Tuesday, March 18, 2014

The Role of Questioning in the Classroom

confused guy
I have answers to the question of questions in a classroom. Why is questioning important? What kinds of questions should be asked? How do you know if it is a good question? How do we use questions to benefit our students?

The use of questions in a classroom is important because it can help teachers check for understanding, promote active participation and challenge deeper understanding. Body language is a good indicator of knowing when a student is struggling, but what if you just can't tell? Asking the student to answer a question whether one-on-one or within a group setting can provide the teacher information to determine if the student understands the material.  But not just any kind of question will do.  What do you think will be the response will be when you ask your student in front of the class, "Susie, do you understand?" More likely than not, Susie will nod her head to say yes even when she doesn't have a clue about the lesson. Susie will not embarrass herself by offering "no". But if you ask a question that requires elaboration (open-ended), Susie doesn't have the option of giving you either a yes or no answer (closed-ended question).

Open ended questions provide much more information than closed questions, but in what way should I ask questions in my classroom to get the most participation?  Questions can be the difference between active participation and passive participation. The use of overhead, direct, and redirected questions are helpful.  Overhead questions are designed to stimulate group thought and can be posed to the entire group.  The teacher should wait for a volunteer (silence is not the enemy), rephrase the question if necessary, then call on a student if no one answers. Direct questions are designed to check individual learning.  They work best if you say the name of the student, pause, then ask.  The pause will gain their attention and allow them to focus. It will also give the instructor a way to involve all students (even the shy ones), not just the "smart" kids that tend to raise their hand at every turn. Relay questions are my favorite. When a student asks a question, the teacher relays the question back to the group, or to another individual student. If Susie asks a question, I would turn to the group and ask for a response.

students raising hands
Active participation will only happen when students feel safe answering questions and have positive experiences with questioning. Teachers should properly manage responses to encourage continued participation by providing positive feedback for correct answers, and addressing partially correct answers in the same manner, but being sure to let the student know gently, that there may be more, such as "that's really close, do you have something more you can add?".  Partially correct answers could be redirected to the class such as "that's a good point. Does anyone have another point to add?".
Incorrect answer should also be address carefully by acknowledging the effort first, then providing clarification. Another way to make students feel safe answering questions in class is to build their confidence, using small steps. If you know a student is shy about answering, ask them a question that you know they will give the correct answer. Little by little, as their confidence builds, step up to the next level on Bloom's taxonomy. Their progress may surprise you!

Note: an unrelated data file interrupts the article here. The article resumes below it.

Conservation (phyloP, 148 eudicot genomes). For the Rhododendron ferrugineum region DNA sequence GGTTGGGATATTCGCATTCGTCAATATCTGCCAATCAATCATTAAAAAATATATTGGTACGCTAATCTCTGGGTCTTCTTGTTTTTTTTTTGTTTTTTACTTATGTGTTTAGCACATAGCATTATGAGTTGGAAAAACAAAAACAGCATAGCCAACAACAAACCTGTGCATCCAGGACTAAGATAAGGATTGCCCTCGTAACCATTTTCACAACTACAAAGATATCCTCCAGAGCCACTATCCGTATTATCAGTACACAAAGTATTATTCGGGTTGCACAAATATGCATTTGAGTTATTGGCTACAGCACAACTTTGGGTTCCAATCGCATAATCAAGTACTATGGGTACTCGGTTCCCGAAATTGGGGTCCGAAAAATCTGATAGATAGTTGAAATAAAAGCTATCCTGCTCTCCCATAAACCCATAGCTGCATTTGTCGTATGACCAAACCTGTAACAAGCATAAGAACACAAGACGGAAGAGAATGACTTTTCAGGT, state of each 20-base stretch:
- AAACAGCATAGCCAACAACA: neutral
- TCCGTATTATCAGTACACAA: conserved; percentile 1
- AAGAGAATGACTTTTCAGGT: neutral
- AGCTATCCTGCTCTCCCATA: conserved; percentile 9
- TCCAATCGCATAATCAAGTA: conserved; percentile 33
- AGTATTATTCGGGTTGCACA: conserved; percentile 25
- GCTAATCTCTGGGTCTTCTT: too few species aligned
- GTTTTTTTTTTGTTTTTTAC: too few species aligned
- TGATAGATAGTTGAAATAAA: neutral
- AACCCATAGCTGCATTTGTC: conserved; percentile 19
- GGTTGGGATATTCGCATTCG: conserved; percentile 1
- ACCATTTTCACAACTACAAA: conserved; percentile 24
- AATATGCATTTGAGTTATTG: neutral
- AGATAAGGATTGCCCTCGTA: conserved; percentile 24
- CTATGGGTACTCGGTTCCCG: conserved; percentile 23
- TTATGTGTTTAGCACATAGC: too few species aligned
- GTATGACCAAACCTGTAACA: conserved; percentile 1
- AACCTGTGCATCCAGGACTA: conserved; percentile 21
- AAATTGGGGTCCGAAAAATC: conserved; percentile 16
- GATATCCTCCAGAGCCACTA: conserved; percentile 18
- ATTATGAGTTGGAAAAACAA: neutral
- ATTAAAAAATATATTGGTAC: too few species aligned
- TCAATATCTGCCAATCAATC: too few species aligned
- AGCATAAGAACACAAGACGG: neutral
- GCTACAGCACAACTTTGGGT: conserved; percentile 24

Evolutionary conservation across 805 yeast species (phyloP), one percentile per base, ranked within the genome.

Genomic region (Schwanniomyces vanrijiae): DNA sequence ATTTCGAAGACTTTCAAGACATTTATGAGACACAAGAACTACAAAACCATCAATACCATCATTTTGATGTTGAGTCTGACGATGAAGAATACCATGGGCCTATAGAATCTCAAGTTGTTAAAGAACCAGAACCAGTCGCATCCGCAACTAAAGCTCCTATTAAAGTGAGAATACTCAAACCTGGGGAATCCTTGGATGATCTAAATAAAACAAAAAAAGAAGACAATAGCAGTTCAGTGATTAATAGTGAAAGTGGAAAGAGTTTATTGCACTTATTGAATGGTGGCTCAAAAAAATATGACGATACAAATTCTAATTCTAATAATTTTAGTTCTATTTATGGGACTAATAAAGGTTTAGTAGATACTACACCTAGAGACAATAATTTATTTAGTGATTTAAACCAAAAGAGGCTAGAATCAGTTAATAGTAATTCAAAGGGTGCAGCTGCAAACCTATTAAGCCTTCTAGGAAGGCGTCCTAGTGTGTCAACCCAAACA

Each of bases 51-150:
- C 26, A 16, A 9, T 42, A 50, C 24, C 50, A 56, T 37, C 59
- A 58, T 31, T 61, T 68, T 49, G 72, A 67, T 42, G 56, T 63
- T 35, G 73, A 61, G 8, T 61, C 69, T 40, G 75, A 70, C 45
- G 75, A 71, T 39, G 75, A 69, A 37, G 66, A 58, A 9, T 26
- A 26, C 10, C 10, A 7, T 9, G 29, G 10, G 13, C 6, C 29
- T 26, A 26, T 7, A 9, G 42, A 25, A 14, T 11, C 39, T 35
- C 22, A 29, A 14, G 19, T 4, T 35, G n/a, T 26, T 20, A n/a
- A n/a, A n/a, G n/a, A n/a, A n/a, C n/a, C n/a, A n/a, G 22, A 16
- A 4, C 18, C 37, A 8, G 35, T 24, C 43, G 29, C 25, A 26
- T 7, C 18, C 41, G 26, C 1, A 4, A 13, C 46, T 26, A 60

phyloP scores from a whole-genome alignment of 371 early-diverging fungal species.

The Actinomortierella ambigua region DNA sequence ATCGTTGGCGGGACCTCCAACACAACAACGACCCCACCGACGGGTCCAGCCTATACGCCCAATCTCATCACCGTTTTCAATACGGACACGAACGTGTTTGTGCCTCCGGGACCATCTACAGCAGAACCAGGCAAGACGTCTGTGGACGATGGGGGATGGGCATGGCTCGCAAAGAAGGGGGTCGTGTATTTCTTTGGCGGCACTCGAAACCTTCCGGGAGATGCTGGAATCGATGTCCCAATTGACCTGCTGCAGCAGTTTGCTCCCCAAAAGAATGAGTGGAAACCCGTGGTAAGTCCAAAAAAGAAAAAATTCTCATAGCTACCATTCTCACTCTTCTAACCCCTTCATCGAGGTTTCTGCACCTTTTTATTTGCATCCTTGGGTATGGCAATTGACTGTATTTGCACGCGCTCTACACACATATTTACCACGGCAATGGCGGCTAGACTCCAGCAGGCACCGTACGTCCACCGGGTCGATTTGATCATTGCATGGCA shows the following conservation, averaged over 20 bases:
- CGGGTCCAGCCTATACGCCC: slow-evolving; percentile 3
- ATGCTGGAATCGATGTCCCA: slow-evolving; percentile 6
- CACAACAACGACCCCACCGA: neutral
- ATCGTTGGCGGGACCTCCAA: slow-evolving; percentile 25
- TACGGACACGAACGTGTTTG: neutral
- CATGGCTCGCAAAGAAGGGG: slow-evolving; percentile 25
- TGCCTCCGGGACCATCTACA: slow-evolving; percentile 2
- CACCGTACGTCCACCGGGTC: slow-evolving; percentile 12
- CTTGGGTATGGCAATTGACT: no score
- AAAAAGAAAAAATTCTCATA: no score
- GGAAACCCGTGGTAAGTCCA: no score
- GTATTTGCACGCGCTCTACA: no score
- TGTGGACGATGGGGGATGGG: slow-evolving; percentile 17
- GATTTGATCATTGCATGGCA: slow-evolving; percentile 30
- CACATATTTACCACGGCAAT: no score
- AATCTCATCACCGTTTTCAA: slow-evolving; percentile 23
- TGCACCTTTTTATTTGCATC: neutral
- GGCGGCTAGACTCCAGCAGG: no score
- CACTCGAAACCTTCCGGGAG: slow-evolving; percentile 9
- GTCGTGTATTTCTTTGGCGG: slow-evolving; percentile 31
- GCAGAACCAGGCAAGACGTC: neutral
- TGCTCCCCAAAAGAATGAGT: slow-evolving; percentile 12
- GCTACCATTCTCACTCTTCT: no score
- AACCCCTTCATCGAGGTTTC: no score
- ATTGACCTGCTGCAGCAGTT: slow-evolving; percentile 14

Increasing the level of difficulty of question as it reals to Bloom's taxonomy will probe for deeper understanding of the material.  Questions that begin with how and why or asking students to compare or contrast concepts or ideas or even further, evaluate what is given will force students to think critically. Use of questioning also promotes discussion which leads to an introduction of different ideas and viewpoints that students would otherwise not consider. 

Finally, you know you have mastered the use of questioning as a teaching tool when you can teach an entire days lesson by simply asking questions. Begin with the end in mind. Write down the questions  and answers you want the students to arrive at in the conversation and use your awesome facilitation skills to drive the group to where you want them to go!


  1. I love questions in a classroom! I mean, there is such a thing as a "stupid" question, but even a "stupid" question can be a learning experience.

    Also, I agree that you have to have good questions to have excellent classroom discussions. There is nothing worse than having worked hard to prepare a lesson and the entire classroom is silent. I mean - they act like you have been speaking a foreign language or something. It is so frustrating.

    I have also had to take an off topic answer and turn it into another question. It was hard to learn, but once I did no answer is bad. I always say, "I just want to know you CAN think and that you ARE thinking!"

    Love your blog and this post! Keep it up!

  2. "...you know you have mastered the use of questioning as a teaching tool when you can teach an entire days lesson by simply asking questions." Like Socrates. Questions are more important than the answers. Tools like Padlet make it possible for everyone to answer which is better that asking for volunteers. There are also polling programs that can capture answers from everyone. There are better for restricted choice answers, however.